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All my 20amp circuits are on there own . I did at least one on every wall to run the 120v mig welder without issues . Right now the little compressor is plugged into the 20amp outlet right below my panel so there’s maybe 3’ of 12-2 wire . It doesn’t matter what circuit it’s plugged into . The house and barn was built by a electrical contractor and all my other electrical is done by journeyman election friend . Everything is to code as I’m very picky on any trades work done on the property . I’m thinking that the big compressor won’t be sticking around :( . The small one runs the air tools just fine and now my son has the Milwaukee cordless 1/2” impact (it’s :wicked:) for those rusty bolts. I’ll just have to figure out the problem as Bob suggested .

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I’d install a HF predator on it since you would only need occasionally for when high volume air is necessary.

 

Where I am, getting anything sandblasted costs an outright fortune.

 

Being self sufficient was necessary evil.

 

i will say that I really like having a large compressor in the shop. When doing sandblasting it’s critical. When I need smaller amounts of air, it’s nice not to have the pump cycling continuously.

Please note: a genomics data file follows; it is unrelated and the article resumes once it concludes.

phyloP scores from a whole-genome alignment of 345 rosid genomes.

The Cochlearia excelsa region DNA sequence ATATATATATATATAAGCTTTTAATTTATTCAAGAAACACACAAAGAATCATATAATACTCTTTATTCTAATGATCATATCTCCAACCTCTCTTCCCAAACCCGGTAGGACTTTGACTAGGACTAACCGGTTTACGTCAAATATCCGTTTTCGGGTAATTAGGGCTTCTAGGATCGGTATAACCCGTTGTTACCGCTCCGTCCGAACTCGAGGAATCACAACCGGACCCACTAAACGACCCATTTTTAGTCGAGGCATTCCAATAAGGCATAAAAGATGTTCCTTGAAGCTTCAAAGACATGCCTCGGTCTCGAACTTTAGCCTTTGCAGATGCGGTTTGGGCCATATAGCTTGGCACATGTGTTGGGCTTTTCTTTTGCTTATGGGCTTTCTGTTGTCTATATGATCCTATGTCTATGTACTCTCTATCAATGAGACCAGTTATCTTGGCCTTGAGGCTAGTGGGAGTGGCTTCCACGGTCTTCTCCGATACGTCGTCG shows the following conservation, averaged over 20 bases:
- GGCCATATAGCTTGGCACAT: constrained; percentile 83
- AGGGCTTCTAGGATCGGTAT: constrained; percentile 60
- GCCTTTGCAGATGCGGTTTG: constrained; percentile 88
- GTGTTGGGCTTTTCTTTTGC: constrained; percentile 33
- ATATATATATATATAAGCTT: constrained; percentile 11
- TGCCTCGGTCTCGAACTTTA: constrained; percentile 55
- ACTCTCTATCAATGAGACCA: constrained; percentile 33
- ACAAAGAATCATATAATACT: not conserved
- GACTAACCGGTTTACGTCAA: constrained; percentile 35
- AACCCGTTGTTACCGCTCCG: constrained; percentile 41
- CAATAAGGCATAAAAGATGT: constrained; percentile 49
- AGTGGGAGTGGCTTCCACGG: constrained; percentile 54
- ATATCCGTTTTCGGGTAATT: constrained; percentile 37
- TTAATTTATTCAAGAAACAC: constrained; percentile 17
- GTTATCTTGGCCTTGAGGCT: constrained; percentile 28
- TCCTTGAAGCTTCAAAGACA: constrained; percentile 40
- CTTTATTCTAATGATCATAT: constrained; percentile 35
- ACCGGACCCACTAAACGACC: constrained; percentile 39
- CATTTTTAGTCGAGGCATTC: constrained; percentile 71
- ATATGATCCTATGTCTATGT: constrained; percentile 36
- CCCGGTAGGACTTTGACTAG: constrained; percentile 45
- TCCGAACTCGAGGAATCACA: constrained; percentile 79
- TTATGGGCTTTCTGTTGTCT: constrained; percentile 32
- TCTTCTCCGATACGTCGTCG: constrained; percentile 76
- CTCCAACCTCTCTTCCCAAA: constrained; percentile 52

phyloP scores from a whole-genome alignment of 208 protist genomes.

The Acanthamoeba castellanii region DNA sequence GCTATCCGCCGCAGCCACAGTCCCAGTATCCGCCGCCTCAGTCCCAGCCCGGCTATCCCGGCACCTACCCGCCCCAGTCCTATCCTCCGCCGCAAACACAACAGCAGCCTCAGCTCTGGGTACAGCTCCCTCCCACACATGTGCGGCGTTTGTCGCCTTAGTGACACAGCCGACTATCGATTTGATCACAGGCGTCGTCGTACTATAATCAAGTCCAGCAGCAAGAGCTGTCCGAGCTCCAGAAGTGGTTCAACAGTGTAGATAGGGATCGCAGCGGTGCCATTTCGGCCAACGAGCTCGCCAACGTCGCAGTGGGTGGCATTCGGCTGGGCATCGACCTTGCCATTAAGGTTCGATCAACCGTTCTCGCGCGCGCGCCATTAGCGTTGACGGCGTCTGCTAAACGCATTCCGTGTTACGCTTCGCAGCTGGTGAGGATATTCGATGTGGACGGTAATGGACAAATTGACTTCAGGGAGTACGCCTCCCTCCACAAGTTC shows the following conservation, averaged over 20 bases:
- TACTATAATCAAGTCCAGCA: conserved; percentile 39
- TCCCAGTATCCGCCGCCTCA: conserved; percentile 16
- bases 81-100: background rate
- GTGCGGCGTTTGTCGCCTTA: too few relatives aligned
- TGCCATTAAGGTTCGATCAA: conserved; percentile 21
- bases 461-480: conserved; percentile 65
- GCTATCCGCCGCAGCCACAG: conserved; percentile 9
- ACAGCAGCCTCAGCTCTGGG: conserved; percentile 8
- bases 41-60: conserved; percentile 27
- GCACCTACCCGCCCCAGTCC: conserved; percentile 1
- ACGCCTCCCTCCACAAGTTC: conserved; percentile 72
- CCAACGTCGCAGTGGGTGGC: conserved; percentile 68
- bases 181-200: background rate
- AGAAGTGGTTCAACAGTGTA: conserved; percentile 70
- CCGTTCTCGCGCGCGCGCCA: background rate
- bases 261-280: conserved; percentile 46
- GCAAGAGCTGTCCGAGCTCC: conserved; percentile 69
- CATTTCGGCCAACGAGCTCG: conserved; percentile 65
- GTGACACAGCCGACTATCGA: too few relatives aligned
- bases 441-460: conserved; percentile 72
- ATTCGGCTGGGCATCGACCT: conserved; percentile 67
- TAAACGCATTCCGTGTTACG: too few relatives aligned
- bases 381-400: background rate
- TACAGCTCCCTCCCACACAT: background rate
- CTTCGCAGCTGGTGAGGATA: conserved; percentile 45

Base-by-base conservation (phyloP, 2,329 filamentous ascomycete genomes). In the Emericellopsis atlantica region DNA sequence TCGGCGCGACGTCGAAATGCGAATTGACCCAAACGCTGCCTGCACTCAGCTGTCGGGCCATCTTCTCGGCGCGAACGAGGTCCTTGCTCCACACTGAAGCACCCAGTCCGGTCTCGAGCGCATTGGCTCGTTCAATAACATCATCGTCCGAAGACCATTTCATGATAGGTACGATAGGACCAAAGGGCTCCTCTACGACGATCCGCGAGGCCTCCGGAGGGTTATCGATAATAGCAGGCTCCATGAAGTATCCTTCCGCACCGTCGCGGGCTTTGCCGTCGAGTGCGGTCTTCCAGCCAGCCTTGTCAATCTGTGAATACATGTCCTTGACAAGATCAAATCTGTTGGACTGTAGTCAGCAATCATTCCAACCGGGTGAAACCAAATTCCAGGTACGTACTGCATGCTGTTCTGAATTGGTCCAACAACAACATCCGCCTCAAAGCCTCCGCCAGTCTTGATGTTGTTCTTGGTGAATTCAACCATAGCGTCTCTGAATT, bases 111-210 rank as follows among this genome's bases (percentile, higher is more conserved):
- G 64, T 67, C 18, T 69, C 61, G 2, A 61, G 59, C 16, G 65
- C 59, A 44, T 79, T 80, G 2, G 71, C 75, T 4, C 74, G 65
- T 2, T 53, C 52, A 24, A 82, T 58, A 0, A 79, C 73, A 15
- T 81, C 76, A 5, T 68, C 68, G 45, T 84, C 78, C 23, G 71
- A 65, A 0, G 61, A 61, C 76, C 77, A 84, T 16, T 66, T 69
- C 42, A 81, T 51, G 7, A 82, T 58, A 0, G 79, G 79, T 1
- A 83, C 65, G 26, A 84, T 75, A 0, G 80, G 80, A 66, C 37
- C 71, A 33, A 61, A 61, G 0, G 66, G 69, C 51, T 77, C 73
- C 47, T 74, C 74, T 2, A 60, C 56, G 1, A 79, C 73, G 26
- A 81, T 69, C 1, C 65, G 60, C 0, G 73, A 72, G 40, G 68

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If it's capable of handling that 110v mig - the compressor should be fine as you say . I'd bet it's just the starter or a cap on the motor...there are some fairly easy tests you can research on the net . Glad to hear you have the proper wiring - so many fires are started by insufficient wiring work in shops and garages . That big one would really shine if you ever wanted to buy or ran across a blast cabinet - once you have that resource you'll never go back to farming out that work - mine gets ran a lot and not just on my projects as everyone I know brings stuff over to blast it clean . There are other resources around here to get that stuff done , but like Aldon said - it's not cheap .

 

Sarge

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I know what you’re saying about self efficient . I hate paying for anything that I used to do for myself . Heck even the stuff I don’t have to pay for still drives me crazy . Thankfully I know enough people that can help me out no matter what problem arises. :) 

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The 20 A circuit, anything else plugged in or drawing a few amps? If so, that would also account for the breaker trip. That Kolbalt is a cheaply made unit. We had a Speedaire at work that was the same thing. That crappy pressure switch may not be unloading the head after shutdown. Does it hiss after shutting off every time? I’ve seen many compressors with faulty unloaders trip breakers 

Edited by squonk
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Nothing else plugged in . It does hiss right when it shuts down and that’s it . Sounds like every other one I’ve heard at shut down . 

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If the starting capacitor on the motor is marginal it could be the culprit. Remove the belt or coupling from the motor to the compressor and see if it trips.